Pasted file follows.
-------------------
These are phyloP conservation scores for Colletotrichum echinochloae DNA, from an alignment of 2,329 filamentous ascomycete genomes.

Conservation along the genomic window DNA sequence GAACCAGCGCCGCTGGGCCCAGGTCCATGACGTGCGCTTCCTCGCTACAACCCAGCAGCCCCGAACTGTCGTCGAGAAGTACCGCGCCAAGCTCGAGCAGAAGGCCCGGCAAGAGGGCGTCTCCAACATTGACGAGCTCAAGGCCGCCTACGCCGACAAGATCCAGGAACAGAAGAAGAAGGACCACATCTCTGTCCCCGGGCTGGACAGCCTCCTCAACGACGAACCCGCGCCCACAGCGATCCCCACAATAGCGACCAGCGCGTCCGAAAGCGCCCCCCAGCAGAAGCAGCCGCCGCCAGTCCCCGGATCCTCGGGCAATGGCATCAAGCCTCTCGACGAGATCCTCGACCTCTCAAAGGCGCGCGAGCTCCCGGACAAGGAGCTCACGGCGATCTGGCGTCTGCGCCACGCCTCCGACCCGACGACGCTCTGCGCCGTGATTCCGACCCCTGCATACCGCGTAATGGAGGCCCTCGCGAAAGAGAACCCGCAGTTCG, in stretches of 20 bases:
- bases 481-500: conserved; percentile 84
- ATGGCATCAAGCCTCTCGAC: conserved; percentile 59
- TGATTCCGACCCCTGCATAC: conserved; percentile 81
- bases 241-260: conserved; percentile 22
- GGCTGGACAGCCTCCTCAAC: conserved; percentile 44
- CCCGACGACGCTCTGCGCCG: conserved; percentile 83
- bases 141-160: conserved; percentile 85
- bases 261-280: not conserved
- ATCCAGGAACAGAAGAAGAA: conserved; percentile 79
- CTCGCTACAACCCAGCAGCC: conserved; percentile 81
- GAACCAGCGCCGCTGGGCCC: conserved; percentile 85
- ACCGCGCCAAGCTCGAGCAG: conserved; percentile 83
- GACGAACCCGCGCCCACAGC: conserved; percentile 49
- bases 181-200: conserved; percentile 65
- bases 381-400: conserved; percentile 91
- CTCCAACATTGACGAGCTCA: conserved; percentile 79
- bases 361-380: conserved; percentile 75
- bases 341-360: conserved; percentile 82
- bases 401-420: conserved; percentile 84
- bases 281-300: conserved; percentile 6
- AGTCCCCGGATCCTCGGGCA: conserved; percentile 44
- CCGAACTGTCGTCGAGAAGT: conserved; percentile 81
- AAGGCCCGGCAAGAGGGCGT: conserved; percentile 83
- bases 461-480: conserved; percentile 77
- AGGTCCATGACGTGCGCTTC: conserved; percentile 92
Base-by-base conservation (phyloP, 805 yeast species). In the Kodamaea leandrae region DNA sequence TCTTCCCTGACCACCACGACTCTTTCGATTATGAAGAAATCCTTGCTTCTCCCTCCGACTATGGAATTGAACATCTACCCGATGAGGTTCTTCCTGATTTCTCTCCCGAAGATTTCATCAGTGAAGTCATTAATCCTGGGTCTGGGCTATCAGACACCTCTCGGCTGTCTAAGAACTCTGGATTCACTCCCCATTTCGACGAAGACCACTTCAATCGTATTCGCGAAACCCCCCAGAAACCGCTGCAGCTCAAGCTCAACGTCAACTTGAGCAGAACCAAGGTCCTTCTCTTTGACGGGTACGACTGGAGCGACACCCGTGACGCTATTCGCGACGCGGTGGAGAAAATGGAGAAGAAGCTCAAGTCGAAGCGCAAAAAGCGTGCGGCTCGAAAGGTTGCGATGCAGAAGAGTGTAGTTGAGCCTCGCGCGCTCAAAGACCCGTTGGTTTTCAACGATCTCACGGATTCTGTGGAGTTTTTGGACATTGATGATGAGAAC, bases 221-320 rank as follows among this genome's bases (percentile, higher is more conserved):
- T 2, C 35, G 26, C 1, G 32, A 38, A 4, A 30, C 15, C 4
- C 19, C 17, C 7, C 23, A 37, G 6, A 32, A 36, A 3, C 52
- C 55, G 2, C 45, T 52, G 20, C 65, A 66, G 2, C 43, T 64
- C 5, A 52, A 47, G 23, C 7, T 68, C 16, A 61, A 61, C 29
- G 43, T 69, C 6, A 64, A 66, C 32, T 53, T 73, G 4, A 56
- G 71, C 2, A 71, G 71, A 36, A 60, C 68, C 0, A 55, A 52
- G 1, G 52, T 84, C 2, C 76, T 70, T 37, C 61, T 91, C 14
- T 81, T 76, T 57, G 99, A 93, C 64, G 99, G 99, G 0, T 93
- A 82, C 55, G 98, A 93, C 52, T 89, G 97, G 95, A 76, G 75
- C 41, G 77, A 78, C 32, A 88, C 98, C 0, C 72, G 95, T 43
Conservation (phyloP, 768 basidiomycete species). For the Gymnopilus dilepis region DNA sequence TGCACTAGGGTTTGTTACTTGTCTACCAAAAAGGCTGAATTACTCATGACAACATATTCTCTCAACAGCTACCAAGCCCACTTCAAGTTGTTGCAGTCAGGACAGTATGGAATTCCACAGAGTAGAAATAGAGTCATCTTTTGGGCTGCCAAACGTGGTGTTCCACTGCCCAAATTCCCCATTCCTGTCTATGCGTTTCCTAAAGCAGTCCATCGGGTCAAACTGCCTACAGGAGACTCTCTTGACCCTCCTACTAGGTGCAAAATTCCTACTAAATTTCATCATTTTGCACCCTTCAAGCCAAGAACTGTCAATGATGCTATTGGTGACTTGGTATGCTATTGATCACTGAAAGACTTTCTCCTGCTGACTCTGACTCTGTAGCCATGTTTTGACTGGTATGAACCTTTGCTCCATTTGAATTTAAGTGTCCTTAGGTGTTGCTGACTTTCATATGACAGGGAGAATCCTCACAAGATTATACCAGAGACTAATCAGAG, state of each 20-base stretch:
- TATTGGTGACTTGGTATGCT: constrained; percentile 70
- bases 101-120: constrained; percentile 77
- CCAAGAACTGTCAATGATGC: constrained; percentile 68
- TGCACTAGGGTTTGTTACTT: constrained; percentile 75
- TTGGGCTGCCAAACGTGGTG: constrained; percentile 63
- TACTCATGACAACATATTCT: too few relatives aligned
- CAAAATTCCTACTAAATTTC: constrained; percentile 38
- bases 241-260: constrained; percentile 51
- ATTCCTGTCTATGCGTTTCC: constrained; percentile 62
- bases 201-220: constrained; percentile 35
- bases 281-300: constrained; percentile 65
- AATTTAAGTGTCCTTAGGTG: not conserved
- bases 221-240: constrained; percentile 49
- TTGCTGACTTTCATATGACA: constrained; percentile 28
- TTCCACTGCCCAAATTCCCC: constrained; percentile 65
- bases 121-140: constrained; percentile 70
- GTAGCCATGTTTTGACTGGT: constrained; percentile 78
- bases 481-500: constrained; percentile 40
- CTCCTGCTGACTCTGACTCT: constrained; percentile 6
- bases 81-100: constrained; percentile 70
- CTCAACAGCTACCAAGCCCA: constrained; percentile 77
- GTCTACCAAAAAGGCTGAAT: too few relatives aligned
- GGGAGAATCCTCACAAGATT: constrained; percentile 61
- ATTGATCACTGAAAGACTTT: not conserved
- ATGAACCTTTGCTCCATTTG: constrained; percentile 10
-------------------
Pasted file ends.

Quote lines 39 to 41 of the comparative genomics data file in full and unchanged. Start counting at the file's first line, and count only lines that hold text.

Conservation (phyloP, 768 basidiomycete species). For the Gymnopilus dilepis region DNA sequence TGCACTAGGGTTTGTTACTTGTCTACCAAAAAGGCTGAATTACTCATGACAACATATTCTCTCAACAGCTACCAAGCCCACTTCAAGTTGTTGCAGTCAGGACAGTATGGAATTCCACAGAGTAGAAATAGAGTCATCTTTTGGGCTGCCAAACGTGGTGTTCCACTGCCCAAATTCCCCATTCCTGTCTATGCGTTTCCTAAAGCAGTCCATCGGGTCAAACTGCCTACAGGAGACTCTCTTGACCCTCCTACTAGGTGCAAAATTCCTACTAAATTTCATCATTTTGCACCCTTCAAGCCAAGAACTGTCAATGATGCTATTGGTGACTTGGTATGCTATTGATCACTGAAAGACTTTCTCCTGCTGACTCTGACTCTGTAGCCATGTTTTGACTGGTATGAACCTTTGCTCCATTTGAATTTAAGTGTCCTTAGGTGTTGCTGACTTTCATATGACAGGGAGAATCCTCACAAGATTATACCAGAGACTAATCAGAG, state of each 20-base stretch:
- TATTGGTGACTTGGTATGCT: constrained; percentile 70
- bases 101-120: constrained; percentile 77